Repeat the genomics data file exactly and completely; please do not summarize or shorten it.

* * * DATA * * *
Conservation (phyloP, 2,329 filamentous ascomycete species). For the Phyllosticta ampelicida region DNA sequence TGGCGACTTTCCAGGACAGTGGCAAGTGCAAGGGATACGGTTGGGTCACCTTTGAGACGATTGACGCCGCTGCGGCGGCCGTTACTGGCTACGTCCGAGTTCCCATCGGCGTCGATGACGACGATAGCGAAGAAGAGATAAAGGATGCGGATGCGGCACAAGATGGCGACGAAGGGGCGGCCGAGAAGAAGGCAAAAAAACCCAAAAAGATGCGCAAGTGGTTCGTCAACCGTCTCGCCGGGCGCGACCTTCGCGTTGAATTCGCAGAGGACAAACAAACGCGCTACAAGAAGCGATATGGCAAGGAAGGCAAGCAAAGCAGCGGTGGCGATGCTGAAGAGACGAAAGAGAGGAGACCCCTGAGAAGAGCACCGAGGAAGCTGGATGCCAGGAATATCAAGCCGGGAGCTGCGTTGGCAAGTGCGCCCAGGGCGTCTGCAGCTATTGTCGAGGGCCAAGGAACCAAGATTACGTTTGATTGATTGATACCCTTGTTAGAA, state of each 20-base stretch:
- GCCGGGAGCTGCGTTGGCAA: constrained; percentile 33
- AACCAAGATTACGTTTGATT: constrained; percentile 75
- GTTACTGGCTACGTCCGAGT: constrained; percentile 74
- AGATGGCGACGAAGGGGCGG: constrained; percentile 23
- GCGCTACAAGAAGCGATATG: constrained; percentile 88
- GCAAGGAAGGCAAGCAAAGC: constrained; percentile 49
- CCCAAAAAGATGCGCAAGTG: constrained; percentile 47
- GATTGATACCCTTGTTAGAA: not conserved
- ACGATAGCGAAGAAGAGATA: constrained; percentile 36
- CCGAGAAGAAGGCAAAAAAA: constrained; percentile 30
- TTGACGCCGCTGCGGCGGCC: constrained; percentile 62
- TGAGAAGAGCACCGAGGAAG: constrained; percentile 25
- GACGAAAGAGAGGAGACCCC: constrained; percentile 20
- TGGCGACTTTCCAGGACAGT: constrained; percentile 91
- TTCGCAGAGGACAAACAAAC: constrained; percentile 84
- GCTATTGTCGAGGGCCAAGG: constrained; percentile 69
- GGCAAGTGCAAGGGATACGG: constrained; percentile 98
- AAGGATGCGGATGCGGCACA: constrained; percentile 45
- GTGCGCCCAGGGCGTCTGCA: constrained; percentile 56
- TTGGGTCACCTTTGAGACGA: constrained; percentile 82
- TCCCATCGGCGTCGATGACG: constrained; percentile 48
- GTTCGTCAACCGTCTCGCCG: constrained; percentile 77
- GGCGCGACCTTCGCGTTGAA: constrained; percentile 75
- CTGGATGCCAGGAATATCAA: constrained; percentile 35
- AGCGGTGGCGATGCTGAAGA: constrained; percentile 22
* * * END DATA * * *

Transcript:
Conservation (phyloP, 2,329 filamentous ascomycete species). For the Phyllosticta ampelicida region DNA sequence TGGCGACTTTCCAGGACAGTGGCAAGTGCAAGGGATACGGTTGGGTCACCTTTGAGACGATTGACGCCGCTGCGGCGGCCGTTACTGGCTACGTCCGAGTTCCCATCGGCGTCGATGACGACGATAGCGAAGAAGAGATAAAGGATGCGGATGCGGCACAAGATGGCGACGAAGGGGCGGCCGAGAAGAAGGCAAAAAAACCCAAAAAGATGCGCAAGTGGTTCGTCAACCGTCTCGCCGGGCGCGACCTTCGCGTTGAATTCGCAGAGGACAAACAAACGCGCTACAAGAAGCGATATGGCAAGGAAGGCAAGCAAAGCAGCGGTGGCGATGCTGAAGAGACGAAAGAGAGGAGACCCCTGAGAAGAGCACCGAGGAAGCTGGATGCCAGGAATATCAAGCCGGGAGCTGCGTTGGCAAGTGCGCCCAGGGCGTCTGCAGCTATTGTCGAGGGCCAAGGAACCAAGATTACGTTTGATTGATTGATACCCTTGTTAGAA, state of each 20-base stretch:
- GCCGGGAGCTGCGTTGGCAA: constrained; percentile 33
- AACCAAGATTACGTTTGATT: constrained; percentile 75
- GTTACTGGCTACGTCCGAGT: constrained; percentile 74
- AGATGGCGACGAAGGGGCGG: constrained; percentile 23
- GCGCTACAAGAAGCGATATG: constrained; percentile 88
- GCAAGGAAGGCAAGCAAAGC: constrained; percentile 49
- CCCAAAAAGATGCGCAAGTG: constrained; percentile 47
- GATTGATACCCTTGTTAGAA: not conserved
- ACGATAGCGAAGAAGAGATA: constrained; percentile 36
- CCGAGAAGAAGGCAAAAAAA: constrained; percentile 30
- TTGACGCCGCTGCGGCGGCC: constrained; percentile 62
- TGAGAAGAGCACCGAGGAAG: constrained; percentile 25
- GACGAAAGAGAGGAGACCCC: constrained; percentile 20
- TGGCGACTTTCCAGGACAGT: constrained; percentile 91
- TTCGCAGAGGACAAACAAAC: constrained; percentile 84
- GCTATTGTCGAGGGCCAAGG: constrained; percentile 69
- GGCAAGTGCAAGGGATACGG: constrained; percentile 98
- AAGGATGCGGATGCGGCACA: constrained; percentile 45
- GTGCGCCCAGGGCGTCTGCA: constrained; percentile 56
- TTGGGTCACCTTTGAGACGA: constrained; percentile 82
- TCCCATCGGCGTCGATGACG: constrained; percentile 48
- GTTCGTCAACCGTCTCGCCG: constrained; percentile 77
- GGCGCGACCTTCGCGTTGAA: constrained; percentile 75
- CTGGATGCCAGGAATATCAA: constrained; percentile 35
- AGCGGTGGCGATGCTGAAGA: constrained; percentile 22